Home > Uncategorized > Anatole France and Michel Corday: War is a crime, for which victory brings no atonement

Anatole France and Michel Corday: War is a crime, for which victory brings no atonement


Anti-war essays, poems, short stories and literary excerpts

Nobel prize in literature recipients on peace and war

French writers on war and peace

Anatole France: Selections on war

Michel Corday: Selections from The Paris Front


Michel Corday
From Under the Rose (1926)
Translated by J. Lewis May


“War is a crime, for which victory brings no atonement.”

“Man is not more intelligent to-day than he was of old…He has more industry, not more brains. He makes war with more devices, but not with more intelligence, than the savage.”

“It is a certain fact that men will continue to be cruel and blood-thirsty so long as they go on eating the flesh of animals. Killing animals and killing men – there is but a step betwixt the two.”


It was toward the end of 1919 that Anatole France conceived the idea of writing a novel to be entitled The Cyclops – a tragi-comic satire on mankind after the style of The Revolt of the Angels and Penguin Island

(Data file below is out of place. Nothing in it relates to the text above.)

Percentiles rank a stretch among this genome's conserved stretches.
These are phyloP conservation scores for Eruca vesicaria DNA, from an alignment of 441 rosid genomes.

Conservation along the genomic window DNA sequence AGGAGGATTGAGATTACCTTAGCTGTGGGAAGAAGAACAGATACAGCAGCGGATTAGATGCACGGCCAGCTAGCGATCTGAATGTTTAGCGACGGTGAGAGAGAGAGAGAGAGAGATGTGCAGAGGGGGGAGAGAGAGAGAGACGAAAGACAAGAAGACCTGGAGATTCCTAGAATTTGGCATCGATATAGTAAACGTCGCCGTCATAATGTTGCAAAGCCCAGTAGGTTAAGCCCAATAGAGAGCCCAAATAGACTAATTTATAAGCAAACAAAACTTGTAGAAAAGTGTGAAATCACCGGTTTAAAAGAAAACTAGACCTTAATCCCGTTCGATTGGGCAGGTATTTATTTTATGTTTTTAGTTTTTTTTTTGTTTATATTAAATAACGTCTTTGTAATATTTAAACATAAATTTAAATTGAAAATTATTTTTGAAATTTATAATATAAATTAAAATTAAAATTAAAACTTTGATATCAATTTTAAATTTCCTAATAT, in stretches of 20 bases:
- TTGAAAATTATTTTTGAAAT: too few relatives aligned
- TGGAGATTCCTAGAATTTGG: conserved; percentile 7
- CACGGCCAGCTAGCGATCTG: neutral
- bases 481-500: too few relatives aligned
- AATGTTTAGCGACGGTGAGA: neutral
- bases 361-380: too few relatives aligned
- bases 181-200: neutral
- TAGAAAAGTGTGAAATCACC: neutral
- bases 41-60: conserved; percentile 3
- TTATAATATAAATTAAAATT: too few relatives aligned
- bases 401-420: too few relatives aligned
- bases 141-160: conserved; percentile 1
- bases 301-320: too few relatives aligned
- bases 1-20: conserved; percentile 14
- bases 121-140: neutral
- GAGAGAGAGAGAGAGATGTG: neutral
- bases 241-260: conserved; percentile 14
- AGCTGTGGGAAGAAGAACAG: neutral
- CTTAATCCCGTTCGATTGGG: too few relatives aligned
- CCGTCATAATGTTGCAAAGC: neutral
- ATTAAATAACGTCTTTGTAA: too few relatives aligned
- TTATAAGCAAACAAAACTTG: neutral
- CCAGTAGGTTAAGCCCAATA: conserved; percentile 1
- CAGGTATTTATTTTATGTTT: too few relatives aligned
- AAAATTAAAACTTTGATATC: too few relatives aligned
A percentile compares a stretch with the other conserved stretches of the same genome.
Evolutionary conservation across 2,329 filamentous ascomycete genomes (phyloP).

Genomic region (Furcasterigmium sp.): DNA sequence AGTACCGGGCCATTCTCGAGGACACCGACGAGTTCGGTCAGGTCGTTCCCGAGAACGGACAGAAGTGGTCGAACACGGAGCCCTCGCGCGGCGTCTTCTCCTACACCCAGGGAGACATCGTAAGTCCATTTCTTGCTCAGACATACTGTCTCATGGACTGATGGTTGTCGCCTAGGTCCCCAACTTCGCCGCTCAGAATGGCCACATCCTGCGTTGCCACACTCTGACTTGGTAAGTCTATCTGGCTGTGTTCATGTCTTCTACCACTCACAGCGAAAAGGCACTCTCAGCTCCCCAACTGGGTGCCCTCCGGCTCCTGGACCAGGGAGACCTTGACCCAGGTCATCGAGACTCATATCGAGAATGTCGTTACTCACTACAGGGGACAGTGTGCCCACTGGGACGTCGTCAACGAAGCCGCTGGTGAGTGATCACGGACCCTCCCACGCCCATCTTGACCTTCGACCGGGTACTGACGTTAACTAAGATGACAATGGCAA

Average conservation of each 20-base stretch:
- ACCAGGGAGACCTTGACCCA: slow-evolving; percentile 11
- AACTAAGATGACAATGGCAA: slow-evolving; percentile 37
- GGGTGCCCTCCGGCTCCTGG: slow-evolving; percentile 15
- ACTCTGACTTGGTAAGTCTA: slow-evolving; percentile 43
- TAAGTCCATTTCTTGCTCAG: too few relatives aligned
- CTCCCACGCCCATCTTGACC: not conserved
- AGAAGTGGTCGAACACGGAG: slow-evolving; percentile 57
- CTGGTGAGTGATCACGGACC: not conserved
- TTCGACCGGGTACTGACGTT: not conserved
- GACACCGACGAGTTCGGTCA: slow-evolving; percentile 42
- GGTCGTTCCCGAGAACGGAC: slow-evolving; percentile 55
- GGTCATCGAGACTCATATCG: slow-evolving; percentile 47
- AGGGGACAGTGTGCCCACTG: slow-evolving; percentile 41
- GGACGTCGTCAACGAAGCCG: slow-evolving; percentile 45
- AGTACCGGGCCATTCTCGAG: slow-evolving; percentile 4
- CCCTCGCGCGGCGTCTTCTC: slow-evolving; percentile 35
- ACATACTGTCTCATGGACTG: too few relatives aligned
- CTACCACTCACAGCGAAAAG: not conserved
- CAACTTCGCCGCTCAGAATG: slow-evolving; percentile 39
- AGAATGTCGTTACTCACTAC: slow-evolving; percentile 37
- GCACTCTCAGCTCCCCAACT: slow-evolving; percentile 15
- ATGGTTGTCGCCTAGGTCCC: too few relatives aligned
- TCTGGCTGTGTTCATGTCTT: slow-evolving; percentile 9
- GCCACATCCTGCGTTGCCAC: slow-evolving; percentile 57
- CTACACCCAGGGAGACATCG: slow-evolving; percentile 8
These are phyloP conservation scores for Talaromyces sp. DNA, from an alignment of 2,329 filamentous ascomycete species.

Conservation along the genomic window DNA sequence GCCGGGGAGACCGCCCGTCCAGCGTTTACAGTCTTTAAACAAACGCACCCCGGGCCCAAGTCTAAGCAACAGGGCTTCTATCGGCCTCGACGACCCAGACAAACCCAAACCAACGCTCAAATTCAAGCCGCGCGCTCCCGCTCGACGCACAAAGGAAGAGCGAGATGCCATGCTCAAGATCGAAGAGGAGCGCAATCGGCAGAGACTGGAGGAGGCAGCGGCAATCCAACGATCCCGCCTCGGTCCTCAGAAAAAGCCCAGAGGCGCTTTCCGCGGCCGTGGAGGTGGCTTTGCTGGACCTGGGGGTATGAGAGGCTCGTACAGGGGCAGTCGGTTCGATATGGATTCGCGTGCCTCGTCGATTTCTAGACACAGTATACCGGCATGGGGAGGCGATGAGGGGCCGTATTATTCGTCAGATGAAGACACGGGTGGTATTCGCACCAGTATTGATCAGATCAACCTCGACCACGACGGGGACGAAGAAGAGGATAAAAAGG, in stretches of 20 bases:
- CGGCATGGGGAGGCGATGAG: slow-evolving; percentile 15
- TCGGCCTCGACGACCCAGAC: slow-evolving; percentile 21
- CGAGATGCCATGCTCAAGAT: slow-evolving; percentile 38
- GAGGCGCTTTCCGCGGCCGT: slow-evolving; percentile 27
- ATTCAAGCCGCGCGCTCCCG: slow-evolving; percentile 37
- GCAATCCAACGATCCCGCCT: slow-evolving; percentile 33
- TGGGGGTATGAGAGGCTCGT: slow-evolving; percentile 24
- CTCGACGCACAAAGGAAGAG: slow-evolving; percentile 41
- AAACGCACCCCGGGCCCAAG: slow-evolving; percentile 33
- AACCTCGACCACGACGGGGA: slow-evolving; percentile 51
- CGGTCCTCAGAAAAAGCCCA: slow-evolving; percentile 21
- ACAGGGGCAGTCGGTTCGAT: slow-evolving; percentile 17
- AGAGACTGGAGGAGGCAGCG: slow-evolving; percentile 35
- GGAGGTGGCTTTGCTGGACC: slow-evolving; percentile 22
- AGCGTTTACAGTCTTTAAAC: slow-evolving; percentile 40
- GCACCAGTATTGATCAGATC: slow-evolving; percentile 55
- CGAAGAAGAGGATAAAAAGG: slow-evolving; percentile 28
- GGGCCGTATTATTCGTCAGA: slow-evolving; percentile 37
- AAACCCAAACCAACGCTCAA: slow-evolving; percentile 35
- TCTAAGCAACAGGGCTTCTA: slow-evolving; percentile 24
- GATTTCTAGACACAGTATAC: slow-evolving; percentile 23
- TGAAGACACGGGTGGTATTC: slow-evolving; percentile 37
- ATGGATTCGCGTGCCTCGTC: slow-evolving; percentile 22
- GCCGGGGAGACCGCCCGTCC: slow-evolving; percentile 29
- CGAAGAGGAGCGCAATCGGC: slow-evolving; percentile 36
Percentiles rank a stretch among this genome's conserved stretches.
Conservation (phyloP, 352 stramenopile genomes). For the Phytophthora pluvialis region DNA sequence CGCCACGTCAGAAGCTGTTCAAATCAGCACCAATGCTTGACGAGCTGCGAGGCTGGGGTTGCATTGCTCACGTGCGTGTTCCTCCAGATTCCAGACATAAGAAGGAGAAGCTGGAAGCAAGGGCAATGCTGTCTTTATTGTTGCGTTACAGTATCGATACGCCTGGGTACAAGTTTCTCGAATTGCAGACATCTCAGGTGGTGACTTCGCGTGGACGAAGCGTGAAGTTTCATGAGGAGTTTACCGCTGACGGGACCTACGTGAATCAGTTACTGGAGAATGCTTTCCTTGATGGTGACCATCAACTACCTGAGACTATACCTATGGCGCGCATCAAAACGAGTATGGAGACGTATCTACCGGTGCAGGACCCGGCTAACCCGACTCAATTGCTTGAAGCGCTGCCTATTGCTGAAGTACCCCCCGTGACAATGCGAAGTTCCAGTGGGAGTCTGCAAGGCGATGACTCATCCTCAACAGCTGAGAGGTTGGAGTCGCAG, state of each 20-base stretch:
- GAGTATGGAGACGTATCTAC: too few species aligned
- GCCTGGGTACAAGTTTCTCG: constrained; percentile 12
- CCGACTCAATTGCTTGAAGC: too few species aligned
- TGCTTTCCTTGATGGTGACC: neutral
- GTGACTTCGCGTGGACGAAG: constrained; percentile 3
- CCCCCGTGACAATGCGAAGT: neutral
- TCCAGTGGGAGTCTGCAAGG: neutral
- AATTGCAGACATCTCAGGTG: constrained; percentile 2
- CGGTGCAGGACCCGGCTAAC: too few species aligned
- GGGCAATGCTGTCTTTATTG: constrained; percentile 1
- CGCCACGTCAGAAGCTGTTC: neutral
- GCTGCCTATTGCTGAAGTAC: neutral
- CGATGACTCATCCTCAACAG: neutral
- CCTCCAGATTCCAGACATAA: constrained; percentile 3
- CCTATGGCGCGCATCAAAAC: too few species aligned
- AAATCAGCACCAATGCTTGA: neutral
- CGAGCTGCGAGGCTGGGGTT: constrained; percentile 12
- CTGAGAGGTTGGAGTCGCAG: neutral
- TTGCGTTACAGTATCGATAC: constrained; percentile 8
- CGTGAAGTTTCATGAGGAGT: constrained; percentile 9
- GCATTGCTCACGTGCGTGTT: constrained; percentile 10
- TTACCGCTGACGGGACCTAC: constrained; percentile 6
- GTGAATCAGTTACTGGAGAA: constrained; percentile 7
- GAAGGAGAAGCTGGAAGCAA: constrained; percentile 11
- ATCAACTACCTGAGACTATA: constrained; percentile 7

“How comes it that they find a Cyclops in Trinacria, just as in the fabulous times? The explanation is that the Cyclopes, who had disappeared before civilization, reappear now that war has plunged the world back into barbarism.”

In November of that same year [1921] he was awarded the Nobel Prize for Literature; and on that occasion he was interviewed by certain journalists to whom he made known his intention to write a book against war.


The last time he put in an appearance at the Academy, a certain Marshal told him he read, admired and loved his work, and then added: “You’ll never be so anti-militarist as I am, for, you see, I know what military people are.”


Later generations must know the unparalleled violence, the savage hatred and envy, the mad injustice with which the writings and the memory of Anatole France were assailed as soon as he had breathed his last…Truly it is a tremendous piece of irony that the war, the war which Anatole France so bitterly hated, should have loaded his memory with this missing link in the chain of monsters – the unadulterated cad.

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